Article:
Kenora Daily Miner and News, March 7, 2012.
The impact of climate change and the effects of nutrients and algae on water quality are topics of discussion at the 9th International Lake of the Woods Water Quality Forum in International Falls, March 7-8.
The annual forum is hosted by the Lake of the Woods Water Sustainability Foundation.
Foundation executive director Todd Sellers noted the international conference provides a once a year opportunity for scientists and resource managers from both sides of the international boundary to meet face to face and share the latest information on the Lake of the Woods and Rainy River watershed.
“It’s the annual opportunity for all the scientists and resource managers studying the watershed to report the results of their research and collaborative plans for the future,” Sellers commented Tuesday.
Kenora councillor Ron Lunny is the city’s representative at the forum. He will report back to council on information provided by the scientific committees, particularly on matters relating to water quality and lake levels.
“How does (Lake of the Woods) water quality today compare to 100 years ago? Is it getting better or worse?” related Lunny as examples of questions he is hopeful the scientific community will be able to answer.
The themes of this year’s conference are Nutrients and Algae, Hydrology and Water Quality Modelling as well as a special session on Climate Change Impacts on the Lake of the Woods watershed.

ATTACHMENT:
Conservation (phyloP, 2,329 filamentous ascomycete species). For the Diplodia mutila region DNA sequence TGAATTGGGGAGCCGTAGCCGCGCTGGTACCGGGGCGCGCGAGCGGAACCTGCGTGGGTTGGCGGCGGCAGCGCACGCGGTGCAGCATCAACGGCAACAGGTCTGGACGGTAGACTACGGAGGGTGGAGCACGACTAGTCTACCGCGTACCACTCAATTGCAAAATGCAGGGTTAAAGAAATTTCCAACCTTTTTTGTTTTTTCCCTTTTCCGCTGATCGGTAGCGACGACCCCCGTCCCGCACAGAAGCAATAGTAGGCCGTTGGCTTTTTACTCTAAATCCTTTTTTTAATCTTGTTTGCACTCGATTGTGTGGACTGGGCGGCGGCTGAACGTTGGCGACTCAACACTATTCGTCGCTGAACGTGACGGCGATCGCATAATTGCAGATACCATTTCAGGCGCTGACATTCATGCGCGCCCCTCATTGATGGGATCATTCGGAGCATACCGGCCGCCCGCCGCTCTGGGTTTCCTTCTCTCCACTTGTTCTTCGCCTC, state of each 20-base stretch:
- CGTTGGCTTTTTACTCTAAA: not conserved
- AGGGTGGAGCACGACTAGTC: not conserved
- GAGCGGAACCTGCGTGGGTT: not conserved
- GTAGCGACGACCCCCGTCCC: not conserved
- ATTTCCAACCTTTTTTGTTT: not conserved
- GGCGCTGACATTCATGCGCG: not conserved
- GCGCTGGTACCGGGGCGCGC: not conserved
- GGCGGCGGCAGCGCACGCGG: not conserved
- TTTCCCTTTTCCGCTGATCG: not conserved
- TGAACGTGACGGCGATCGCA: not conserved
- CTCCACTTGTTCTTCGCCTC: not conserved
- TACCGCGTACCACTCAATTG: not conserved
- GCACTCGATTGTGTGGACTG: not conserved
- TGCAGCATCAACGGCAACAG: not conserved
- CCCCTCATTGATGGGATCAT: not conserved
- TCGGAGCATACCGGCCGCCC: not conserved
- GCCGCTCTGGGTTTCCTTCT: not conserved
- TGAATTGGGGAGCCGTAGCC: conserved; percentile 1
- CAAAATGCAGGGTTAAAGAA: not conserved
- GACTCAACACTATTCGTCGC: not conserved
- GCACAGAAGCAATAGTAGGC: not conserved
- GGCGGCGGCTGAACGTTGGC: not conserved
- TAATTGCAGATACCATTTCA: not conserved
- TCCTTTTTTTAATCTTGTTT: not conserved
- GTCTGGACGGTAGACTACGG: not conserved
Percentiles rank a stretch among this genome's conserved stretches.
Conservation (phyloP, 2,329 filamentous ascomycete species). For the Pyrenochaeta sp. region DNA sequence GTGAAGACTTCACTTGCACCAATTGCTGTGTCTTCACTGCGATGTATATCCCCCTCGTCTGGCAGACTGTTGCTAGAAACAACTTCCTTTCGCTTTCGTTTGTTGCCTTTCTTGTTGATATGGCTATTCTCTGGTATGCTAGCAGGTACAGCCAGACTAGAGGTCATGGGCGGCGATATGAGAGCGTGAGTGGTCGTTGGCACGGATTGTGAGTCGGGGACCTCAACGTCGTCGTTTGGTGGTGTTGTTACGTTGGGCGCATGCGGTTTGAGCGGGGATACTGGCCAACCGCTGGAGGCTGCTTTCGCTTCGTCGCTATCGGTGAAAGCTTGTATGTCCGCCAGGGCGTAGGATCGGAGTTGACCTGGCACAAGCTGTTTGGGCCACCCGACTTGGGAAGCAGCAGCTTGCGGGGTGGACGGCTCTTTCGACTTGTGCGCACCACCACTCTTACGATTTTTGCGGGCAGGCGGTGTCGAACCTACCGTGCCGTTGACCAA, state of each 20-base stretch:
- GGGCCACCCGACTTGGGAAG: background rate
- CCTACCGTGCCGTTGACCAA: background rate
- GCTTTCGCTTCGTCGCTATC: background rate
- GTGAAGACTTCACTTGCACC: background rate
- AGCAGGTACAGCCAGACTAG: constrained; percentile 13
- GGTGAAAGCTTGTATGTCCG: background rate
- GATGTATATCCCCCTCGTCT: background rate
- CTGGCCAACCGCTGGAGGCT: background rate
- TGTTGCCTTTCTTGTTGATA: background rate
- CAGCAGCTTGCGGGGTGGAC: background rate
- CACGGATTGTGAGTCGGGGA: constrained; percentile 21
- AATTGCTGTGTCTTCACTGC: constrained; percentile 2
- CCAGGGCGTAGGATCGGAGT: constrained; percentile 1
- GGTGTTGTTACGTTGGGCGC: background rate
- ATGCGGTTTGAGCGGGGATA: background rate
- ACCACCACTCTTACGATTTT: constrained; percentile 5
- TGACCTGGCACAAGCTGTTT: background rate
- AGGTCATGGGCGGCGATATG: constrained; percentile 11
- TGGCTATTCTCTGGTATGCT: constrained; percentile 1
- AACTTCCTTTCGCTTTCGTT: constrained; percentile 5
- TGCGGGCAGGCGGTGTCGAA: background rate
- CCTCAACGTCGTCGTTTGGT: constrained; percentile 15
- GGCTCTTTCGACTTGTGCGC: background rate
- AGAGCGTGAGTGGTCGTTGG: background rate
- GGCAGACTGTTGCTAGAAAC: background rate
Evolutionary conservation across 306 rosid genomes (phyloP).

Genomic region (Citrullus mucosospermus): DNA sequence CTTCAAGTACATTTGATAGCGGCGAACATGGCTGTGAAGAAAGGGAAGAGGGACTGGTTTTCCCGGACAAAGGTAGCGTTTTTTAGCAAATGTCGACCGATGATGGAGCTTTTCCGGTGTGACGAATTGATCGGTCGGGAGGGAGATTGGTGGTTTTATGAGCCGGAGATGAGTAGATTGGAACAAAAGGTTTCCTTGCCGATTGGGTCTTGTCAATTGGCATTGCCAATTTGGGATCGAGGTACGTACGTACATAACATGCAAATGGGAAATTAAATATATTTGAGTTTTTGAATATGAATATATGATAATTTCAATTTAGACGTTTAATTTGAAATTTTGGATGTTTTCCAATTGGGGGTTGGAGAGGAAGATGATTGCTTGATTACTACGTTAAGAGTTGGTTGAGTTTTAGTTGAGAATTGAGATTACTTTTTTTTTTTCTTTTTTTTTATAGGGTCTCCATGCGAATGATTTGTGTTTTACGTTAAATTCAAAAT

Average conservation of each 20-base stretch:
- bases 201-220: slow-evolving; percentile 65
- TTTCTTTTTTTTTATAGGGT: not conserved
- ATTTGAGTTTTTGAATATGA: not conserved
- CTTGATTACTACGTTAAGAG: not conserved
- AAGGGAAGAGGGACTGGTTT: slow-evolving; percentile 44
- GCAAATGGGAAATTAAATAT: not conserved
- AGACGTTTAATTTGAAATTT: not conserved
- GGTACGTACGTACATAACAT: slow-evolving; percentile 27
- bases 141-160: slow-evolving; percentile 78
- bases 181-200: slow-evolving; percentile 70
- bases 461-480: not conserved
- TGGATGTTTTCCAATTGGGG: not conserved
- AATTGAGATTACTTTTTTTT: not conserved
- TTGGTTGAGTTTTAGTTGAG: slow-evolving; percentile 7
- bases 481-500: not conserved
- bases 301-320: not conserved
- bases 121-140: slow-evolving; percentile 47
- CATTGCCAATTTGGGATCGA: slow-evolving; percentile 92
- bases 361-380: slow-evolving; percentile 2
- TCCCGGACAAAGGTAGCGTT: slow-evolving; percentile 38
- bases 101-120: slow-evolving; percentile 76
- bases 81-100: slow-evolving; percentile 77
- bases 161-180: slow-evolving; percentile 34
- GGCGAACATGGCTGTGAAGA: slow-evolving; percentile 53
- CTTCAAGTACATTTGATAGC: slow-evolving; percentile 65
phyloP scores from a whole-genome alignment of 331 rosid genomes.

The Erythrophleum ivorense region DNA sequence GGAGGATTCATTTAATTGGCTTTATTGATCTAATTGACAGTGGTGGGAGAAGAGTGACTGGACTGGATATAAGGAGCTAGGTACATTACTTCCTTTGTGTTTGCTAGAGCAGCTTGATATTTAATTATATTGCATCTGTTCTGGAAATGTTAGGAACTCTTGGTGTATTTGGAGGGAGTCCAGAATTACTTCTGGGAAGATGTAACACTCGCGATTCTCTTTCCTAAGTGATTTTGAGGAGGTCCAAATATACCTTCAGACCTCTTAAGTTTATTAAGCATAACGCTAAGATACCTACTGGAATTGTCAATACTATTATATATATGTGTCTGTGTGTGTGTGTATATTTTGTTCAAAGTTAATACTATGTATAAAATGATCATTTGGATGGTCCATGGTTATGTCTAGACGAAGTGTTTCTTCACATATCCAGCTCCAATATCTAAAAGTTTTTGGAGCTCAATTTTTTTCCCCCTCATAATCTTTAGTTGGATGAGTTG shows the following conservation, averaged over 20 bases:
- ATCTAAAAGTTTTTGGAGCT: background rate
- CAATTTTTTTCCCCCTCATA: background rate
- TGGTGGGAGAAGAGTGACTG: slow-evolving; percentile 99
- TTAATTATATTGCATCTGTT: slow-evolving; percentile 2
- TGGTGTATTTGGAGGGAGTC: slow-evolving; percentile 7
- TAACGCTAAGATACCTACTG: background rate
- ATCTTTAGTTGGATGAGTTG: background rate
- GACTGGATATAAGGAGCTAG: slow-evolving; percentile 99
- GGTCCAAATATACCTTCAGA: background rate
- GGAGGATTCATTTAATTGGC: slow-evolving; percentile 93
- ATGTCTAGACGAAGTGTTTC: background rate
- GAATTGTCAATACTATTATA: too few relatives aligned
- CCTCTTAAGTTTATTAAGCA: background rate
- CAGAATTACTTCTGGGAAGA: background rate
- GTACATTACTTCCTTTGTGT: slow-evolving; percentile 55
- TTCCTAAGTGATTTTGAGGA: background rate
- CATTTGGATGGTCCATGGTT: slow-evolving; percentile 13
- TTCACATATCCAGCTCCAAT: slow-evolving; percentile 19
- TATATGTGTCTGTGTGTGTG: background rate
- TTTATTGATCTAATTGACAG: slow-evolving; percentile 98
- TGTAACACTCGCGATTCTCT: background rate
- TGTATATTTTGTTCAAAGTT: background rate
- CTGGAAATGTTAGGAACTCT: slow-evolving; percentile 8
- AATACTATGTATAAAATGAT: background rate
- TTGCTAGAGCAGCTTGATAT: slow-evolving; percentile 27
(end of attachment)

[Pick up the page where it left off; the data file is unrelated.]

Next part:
Minnesota scientists will also report on the results of the nutrient monitoring program on Lake of the Woods. The state government has declared the lake an Impaired Water Body due to phosphorous loading in the system, possibly due to agricultural fertilizers in run-off water as well as from municipal and natural sources. The designation requires resource managers to implement remediation plans and reduction limits for phosphorous.
“It’s very important for Ontario and Manitoba to learn of the results and how to cooperate in the cleanup plan,” Sellers said.
Special guest speaker Lana Pollack, chairman of the U.S. Section of the International Joint Commission, will relate developments of the IJC’s January report and recommendations to the governments of Canada and the United States to implement a new governance model for water management on Lake of the Woods.
“We’re waiting for the governments to respond to the report’s recommendations to build and expand on the existing binational management model and pollution controls in place for the Rainy River watershed to include Lake of the Woods,” Sellers said. (Report on Bi-National Water Management of the Lake of the Woods – Rainy River Watershed )
The IJC recommends the two governments form a binational board to develop study plans for nutrients, algae, invasive species and establish a joint program to monitor pollution in Lake of the Woods and the Boundary waters.